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    So what does a guy who loved his physics, engineering and business management classes takes the biggest intrest in? Drag Racing, what else!


    BTW- Its the lower torque engines that suffer the greatest from a higher weight flywheel. It's harder to recover after being pulled down.
     
    Last edited: Jul 18, 2011
  11. Robertt305

    Robertt305 Devil Dog Established Member

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    Lol very good info on this thread...
     
  12. hydro

    hydro Member Established Member

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    With a light flywheel and these heavy cars daily driveability will suffer.
    You will experience a lot of slipping the clutch and stalling in stop & go driving.
    The heavy flywheel is necessary for "all normal" driving.hydro
     
    Last edited: Jul 18, 2011
  13. Carbd86GT

    Carbd86GT You're Gator Bait Established Member

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    It really depends on what you do with the car. Most of the cars will work very well with the lightened steel flywheel with the McLeod RXT for drag racing and street use. If the car is going to see any street driving, go with the steel. If the car makes over 800 rwtq, and it's strictly a drag car, go aluminum. When we first got the RXT in the car, we were running the heavy steel flywheel, and it would kill the tires. Now, we run an aluminum flywheel, but the car doesn't go on the street anymore.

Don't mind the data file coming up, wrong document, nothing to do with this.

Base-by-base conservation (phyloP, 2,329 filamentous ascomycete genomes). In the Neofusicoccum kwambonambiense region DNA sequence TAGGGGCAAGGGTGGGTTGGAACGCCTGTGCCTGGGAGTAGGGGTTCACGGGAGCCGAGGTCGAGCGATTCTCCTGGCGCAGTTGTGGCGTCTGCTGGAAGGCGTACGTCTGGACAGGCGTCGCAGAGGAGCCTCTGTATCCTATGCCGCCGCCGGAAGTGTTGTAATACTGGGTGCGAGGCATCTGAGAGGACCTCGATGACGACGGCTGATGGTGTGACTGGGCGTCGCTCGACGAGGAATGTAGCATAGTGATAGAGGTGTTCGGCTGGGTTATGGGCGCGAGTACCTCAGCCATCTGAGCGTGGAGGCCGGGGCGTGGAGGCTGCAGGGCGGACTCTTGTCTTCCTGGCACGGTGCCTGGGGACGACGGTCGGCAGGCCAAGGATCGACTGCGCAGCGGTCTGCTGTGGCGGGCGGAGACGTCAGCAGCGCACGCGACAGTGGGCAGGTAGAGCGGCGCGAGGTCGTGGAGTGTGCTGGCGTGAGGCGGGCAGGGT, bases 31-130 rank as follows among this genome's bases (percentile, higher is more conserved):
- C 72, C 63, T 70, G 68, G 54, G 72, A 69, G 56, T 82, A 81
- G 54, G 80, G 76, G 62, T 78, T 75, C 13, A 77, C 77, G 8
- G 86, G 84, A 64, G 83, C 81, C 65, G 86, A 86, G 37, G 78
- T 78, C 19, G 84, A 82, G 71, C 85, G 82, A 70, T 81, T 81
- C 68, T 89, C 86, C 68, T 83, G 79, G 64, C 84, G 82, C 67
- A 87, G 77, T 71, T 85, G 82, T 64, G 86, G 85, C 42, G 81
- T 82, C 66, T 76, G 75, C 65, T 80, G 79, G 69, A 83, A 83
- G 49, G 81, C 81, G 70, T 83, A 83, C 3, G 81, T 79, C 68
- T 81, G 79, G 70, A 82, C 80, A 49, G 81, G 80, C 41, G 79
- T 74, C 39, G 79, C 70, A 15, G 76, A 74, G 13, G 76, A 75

14. Illtaketwlight

    Illtaketwlight New Member Established Member

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    I run a aluminum flywheel spec clutch, 3.90's and 28 inch tall tire. Never had any problem taking off from a light or the line.
     
  15. F8L SN8K

    F8L SN8K Active Member Established Member

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    There are tons of cars running aluminum flywheels on the street(03-04 Cobra came with one stock). The clutch will be the Biggest determining factor on the street in stop and go traffic as far as drivability. In my street car I run an aluminum flywheel with a McLoed disc and custom pressure plate. The race cars run super light weight flywheels and smaller diameter clutches. The theme in them is to go as light as possible, while keeping as much mass close to the centerline as possible. We try to go has light as we can that doesn't cause an issue with durability.
     
  16. Posi

    Posi Had a blast. Established Member

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    On my 04 I went with a steel flywheel and didn't like it. Daily driving was still perfect but it hit the tires way to hired on the initial hit. I would never do it again.

    Look at your dyno graph and see where your cars make over 500ft lbs of torque. To me it's plenty early and plenty of torque to get the car going. If you get it to where it hooks with a steel flywheel on the initial hit then could it be low enough for the car to have just a little trouble bringing the rpm's back up after the hit?

    Just my opinion.
     
  17. Robertt305

    Robertt305 Devil Dog Established Member

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    Good info... Def made up my mind...

    Light weight will be my pick when doing the clutch.